Born and raised in Bend, I have seen our city grow and change over the decades. However, in the last ten years, our population has swelled exponentially. The effects of this growth can seem overwhelming from housing costs to labor and workforce shortages to traffic congestion. A survey commissioned by the Bend Chamber of Commerce in the fall of 2021 revealed that Bend residents see rising housing costs as the biggest problem resulting from Bend’s rapid growth.
So… what can we do to solve this problem? We do not have a crystal ball, but we can learn from other communities that have faced these challenges with varying degrees of success. Bend’s housing problem is multi-faceted, and although the conversation is often focused on housing density and land-use regulations, I would like to explore additional paths to overcoming our challenges.
I am not discounting the importance of ‘building up’ and ‘building in’ to create more workforce housing in Bend. In fact, I believe that some of the most effective and efficient ways to create more housing are the supplementation of additional dwelling units (ADUs), multi-family housing developments, single-family housing conversions and smaller yards. However, there are two other solutions that I want to address — alternative building methods and cultural shifts in the way we see housing.
The rapid technological advancements we have experienced over the last decade have not missed the construction sector — there are more ways to build than ever before. Modular housing is a smart option for creating affordable homes — using pre-engineered, factory-fabricated homes that are transported to a homesite in sections and assembled. The bulk purchase of materials and finishes along with the decreased on-site construction time greatly decreases the cost. The eminent issue with modular building in Central Oregon is the cost of transportation given the lack of access to a local modular home manufacturer. Years ago, Bend was home to Fuqua Homes, which provided jobs and manufactured housing in Central Oregon. Unfortunately, Fuqua Homes went out of business during the 2008 recession. I would not be surprised to see another modular or manufactured home supplier open shop in our region in the near future, creating greater access to affordable home options and some manufacturing employment opportunities. Last year saw a rise in home construction via 3D printing, with two developments right here in Oregon — one in John Day and another in Medford. As this technology becomes more widely available, it could greatly benefit our community.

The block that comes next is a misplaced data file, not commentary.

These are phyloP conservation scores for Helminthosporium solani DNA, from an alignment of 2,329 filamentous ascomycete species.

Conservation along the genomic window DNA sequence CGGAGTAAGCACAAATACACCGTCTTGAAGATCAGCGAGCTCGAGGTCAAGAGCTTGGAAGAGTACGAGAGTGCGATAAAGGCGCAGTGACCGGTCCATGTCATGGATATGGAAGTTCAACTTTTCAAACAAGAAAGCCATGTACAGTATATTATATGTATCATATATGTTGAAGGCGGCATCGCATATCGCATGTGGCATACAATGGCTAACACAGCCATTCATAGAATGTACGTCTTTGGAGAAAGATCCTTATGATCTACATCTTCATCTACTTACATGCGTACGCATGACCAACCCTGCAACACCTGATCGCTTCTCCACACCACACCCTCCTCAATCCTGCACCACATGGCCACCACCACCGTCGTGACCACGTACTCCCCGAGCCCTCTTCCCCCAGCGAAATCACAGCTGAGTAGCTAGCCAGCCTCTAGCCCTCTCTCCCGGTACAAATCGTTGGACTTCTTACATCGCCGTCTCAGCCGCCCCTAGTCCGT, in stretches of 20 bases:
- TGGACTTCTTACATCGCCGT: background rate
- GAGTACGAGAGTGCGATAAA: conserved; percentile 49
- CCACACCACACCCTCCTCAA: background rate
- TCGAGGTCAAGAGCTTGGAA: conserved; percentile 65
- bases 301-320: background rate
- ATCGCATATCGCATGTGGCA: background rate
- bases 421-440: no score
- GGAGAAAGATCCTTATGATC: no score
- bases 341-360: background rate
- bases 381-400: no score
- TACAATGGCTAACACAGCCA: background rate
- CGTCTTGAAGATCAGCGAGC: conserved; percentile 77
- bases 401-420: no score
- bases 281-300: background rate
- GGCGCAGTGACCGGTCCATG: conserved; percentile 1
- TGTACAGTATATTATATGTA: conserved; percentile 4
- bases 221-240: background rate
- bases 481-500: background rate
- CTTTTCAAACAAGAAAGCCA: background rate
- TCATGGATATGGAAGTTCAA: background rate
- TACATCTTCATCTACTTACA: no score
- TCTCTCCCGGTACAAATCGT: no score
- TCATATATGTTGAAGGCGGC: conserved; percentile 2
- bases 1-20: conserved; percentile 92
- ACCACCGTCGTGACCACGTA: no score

In addition to the tangible solutions, some cultural adjustments could lead to improved access to housing. Living in a multi-generational household alleviates housing costs for families and offers a slew of other benefits, like childcare and elder care support. Personally, our family has lived next to our parents for 22 years. My kids grew up within a stone’s throw of their grandparent’s home. They take care of each other and are still remarkably close. Helping each other with chores like housework, computers, shopping and transportation. It is a fantastic way to develop patience, understanding, trust and humor. Not to mention all the money saved on child and elder care. Do you have family, friends or neighbors who might be interested in this arrangement?
The recent shift to remote work also offers flexibility when choosing housing locations regarding access to transportation, and proximity to the workplace. Although having consistent access to a vehicle has many conveniences, limiting the number of cars and trips in your household saves time and money. It can also open space to create a garage conversion for an additional dwelling unit, allowing for rental income and decreasing your transportation expenses.
As Bend continues to grow, it is our shared responsibility to develop solutions to ensure our community continues to be a wonderful place to live, work and visit. To stay up to date on growth solutions in our community and learn more about how you can positively impact Bend’s housing shortage, I urge you to follow Building a Better Bend — a nonprofit that organizes a lecture series that brings experts to Central Oregon to share innovative ideas as well as examples of initiatives that have found success in other communities. Learn more at buildingabetterbend.org.
Peter Baer is the principal architect and founder of Pinnacle Architecture. Founded in 1990, he has built the firm on the foundation of a solid commitment to continuous improvement and client satisfaction. His portfolio of work is vast and varied, and the theme of enhancing lives and communities has been a constant. Baer can be reached at 541-388-9897×12 or Peter@parch.biz